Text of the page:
The U.S. military said American troops would temporarily take over those responsibilities.
Australian Prime Minister Kevin Rudd was swept into office in November largely on the promise that he would bring home the country's 550 combat troops by the middle of 2008, saying the Iraq deployment has made Australia more of a target for terrorism.
Turning now to our friends at IAVA, it appears that the historic new GI Bill has now passed the Senate (75-22, on May 22) and lo, these many days later is still sitting on the "President's" desk awaiting signature. He's going to have to do something with it, so won't you please add your voice?
NEW YORK - Today, by an overwhelming 75-22 margin, the Senate passed the "Post-9/11 GI Bill" as part of the war supplemental funding bill. This bipartisan legislation, originally introduced by Senators Jim Webb (D-VA), Chuck Hagel (R-NE), Frank Lautenberg (D-NJ), and John Warner (R-VA), is whole-heartedly endorsed by Iraq and Afghanistan Veterans of America (IAVA), the nation's first and largest nonpartisan Iraq veterans' organization, and all the leading Veterans Service Organizations. See how every Senator voted here.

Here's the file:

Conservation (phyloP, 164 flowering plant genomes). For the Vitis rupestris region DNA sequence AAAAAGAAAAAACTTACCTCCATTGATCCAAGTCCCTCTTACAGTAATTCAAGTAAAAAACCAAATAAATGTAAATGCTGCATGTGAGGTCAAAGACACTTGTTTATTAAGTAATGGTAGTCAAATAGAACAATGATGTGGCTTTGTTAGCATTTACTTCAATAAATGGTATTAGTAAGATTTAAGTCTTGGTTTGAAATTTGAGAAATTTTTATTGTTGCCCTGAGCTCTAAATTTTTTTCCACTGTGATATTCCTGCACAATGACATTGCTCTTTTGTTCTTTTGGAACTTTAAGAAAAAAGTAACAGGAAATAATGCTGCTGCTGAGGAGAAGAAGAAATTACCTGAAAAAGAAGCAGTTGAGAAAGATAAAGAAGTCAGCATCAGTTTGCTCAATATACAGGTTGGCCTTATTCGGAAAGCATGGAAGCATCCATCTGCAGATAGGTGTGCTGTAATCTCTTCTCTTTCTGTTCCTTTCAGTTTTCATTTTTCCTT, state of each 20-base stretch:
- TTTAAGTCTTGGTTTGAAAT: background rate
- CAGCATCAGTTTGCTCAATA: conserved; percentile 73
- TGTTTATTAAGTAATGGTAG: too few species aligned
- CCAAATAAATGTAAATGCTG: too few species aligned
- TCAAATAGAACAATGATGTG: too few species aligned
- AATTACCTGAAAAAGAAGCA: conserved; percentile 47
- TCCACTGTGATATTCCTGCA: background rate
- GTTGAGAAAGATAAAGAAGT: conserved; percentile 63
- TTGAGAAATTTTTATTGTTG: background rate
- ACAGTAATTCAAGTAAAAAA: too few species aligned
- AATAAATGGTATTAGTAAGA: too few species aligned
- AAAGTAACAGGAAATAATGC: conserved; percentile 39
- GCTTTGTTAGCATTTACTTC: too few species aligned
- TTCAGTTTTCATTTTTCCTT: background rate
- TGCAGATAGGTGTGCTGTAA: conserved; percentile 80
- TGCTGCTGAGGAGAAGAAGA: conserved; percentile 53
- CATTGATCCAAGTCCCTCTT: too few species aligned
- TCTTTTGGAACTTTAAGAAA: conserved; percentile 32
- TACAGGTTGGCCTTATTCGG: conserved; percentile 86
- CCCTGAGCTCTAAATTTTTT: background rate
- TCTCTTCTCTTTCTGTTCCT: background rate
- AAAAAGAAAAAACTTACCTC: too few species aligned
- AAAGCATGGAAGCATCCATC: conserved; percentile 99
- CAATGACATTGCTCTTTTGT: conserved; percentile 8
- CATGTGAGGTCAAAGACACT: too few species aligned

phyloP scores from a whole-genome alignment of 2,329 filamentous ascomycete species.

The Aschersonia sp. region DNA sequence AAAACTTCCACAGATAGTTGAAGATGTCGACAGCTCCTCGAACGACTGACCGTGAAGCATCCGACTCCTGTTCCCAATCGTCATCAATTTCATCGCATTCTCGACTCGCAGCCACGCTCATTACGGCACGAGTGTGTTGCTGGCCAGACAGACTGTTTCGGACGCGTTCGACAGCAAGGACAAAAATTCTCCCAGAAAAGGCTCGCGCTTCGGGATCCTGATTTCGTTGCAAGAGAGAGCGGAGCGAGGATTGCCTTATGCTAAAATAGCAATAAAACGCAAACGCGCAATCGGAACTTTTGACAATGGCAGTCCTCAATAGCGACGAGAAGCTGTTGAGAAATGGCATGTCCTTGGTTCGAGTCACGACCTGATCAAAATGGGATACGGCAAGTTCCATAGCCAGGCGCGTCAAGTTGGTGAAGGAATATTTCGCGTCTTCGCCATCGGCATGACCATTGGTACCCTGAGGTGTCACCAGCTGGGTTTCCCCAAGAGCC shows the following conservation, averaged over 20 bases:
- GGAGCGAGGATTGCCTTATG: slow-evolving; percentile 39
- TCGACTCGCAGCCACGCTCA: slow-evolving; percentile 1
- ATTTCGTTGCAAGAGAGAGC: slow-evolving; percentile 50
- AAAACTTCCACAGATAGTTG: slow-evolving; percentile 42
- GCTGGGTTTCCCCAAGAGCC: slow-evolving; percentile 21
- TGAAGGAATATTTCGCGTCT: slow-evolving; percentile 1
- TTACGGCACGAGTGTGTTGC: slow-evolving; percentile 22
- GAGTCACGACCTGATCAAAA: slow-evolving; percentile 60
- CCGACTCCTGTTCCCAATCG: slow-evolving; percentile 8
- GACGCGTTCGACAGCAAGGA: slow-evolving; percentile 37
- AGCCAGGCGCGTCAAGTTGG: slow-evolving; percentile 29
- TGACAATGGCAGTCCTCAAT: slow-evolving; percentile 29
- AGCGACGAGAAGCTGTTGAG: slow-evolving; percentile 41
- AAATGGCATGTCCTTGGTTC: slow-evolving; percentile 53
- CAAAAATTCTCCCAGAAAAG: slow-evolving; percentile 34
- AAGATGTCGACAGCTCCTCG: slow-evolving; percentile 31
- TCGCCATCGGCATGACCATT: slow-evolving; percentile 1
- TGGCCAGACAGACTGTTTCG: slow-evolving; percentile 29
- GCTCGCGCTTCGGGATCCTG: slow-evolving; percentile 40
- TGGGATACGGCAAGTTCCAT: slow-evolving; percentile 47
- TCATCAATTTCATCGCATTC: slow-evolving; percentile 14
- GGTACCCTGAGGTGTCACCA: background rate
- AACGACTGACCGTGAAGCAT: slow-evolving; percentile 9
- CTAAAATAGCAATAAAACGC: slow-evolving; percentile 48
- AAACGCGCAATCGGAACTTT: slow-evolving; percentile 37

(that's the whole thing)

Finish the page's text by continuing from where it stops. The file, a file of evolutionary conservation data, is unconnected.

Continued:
"This is a historic victory for Iraq and Afghanistan veterans. After World War II, America made sure our troops coming home had the chance to go to college," said Paul Rieckhoff, Executive Director of Iraq and Afghanistan Veterans of America. "With Memorial Day just around the corner, our lawmakers renewed that promise and honored those who bravely serve this country."
Once the House and Senate versions of this legislation are reconciled, the next step is the President's desk. Despite broad support for the GI Bill, the president has threatened a veto of the entire emergency supplemental package, of which the GI Bill is a part.
"In passing this new GI Bill, the Senate and the House put partisan bickering aside to support the troops. When the politicians return to Washington after honoring our troops and veterans this Memorial Day, the President has the chance to prove whether he is with veterans or against them."
For months, IAVA members from across the country have been urging their lawmakers to move this crucial legislation forward. Thousands of supporters made phone calls and signed a petition calling for the passage of the new GI Bill. For more information about the fight for a modern GI Bill, please visit www.GIBill2008.org.
Of course, one of those "Nays" was from Presidential Candidate John McCain